Longshore Current Fact Sheet

  1. A longshore current, sometimes called a cross current, lateral current or Littoral current, flows parallel to the coastline.
  2. Everyone who has been in the water at the beach has experienced one.  Let's say you go to the beach, put your blanket/chair at point "x" and enter the water there.  Most always within 5 minutes you will be either north or south of point "x".  This was caused by the longshore movement of water.
  3. A longshore current is simply caused by swells or wind waves that are not coming directly onshore.  It is unusual not to have at least a slight longshore current.
  4. Though a longshore current is not as strong as a rip current, it can be very dangerous.  A person standing on a sandbar can be pushed into deeper water.  If you are not a good swimmer, you could drown as a result.  Drownings have occurred due to the longshore current.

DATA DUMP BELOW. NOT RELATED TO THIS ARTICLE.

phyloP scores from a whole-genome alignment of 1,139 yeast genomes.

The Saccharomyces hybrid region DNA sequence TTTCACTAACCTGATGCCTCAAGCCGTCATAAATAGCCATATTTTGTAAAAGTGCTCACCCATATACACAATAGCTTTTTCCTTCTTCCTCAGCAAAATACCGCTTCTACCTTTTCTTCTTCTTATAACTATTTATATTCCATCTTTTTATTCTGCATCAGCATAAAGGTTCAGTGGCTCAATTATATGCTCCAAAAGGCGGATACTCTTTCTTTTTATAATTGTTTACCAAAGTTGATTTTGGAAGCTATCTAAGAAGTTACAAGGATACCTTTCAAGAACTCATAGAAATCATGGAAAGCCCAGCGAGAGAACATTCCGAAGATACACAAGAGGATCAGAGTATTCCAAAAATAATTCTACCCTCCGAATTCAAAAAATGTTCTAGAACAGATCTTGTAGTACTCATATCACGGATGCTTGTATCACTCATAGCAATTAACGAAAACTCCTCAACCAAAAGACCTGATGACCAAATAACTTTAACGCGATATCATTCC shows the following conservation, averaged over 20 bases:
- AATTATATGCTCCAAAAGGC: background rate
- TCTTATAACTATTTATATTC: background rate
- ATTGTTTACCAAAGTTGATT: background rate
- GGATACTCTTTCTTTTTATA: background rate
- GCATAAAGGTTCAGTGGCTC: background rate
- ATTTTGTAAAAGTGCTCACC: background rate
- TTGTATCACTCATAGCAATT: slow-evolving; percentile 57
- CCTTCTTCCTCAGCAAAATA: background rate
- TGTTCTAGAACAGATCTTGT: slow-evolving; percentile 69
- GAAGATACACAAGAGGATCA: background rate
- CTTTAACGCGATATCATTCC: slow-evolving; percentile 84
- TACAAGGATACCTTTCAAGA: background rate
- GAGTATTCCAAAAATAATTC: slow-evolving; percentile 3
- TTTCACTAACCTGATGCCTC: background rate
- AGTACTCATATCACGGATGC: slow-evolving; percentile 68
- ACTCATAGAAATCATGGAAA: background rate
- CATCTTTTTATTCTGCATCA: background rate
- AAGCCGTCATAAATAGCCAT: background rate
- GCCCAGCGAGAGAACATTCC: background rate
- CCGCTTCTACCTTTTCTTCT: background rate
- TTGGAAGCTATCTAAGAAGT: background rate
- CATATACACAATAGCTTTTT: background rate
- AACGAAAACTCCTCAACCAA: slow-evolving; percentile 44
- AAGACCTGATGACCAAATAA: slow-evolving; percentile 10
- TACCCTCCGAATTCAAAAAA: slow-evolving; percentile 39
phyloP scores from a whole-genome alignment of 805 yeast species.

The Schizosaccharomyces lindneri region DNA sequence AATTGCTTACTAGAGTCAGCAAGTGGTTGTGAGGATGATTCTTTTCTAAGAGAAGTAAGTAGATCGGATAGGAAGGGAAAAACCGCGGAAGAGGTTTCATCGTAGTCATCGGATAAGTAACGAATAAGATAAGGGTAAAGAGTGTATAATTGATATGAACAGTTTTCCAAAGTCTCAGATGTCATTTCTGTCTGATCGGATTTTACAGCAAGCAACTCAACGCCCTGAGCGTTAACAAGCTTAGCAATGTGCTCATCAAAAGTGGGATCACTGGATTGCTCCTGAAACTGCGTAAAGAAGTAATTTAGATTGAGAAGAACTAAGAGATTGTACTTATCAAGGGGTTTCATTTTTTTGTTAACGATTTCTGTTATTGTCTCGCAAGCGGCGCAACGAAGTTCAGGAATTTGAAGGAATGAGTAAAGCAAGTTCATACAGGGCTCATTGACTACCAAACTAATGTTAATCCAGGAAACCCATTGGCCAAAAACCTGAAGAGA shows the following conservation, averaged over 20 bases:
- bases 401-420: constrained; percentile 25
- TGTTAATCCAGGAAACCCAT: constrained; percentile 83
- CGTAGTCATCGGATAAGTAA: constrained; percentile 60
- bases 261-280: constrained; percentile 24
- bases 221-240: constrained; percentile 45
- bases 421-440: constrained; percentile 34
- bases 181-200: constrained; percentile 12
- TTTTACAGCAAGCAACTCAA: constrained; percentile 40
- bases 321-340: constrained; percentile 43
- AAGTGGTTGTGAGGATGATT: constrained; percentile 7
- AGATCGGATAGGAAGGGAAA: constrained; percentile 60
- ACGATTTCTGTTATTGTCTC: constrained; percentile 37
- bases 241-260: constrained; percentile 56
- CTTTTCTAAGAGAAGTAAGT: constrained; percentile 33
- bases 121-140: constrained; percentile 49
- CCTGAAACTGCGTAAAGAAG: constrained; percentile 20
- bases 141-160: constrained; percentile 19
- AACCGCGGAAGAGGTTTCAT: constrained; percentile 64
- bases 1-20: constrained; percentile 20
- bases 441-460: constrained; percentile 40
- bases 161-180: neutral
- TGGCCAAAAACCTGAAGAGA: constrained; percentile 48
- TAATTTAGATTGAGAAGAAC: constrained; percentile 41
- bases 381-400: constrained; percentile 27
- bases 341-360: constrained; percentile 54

5. Another danger of the longshore current is that you could be pushed along the coast and right into a rip current!   This can occur when swells are impacting the area but local winds are moving water laterally along the beach.
  6. Check with the Beach Patrol about ocean hazards when arriving at the beach.
  7. Always swim near a lifeguard.
  8. Never try to swim directly against currents that occur at the beaches.
  9. If you find yourself moving northward or southward along the coast into deep water, remain calm and do not swim directly back against the current.  Signal for help and try to swim at an angle to the current and back to shore.
  10. Avoid swimming near piers and jetties where seaward flowing rip currents could be strong.

page created 4/11/03  RL

USA.gov is the U.S. government's official web portal to all federal, state and local government web resources and services.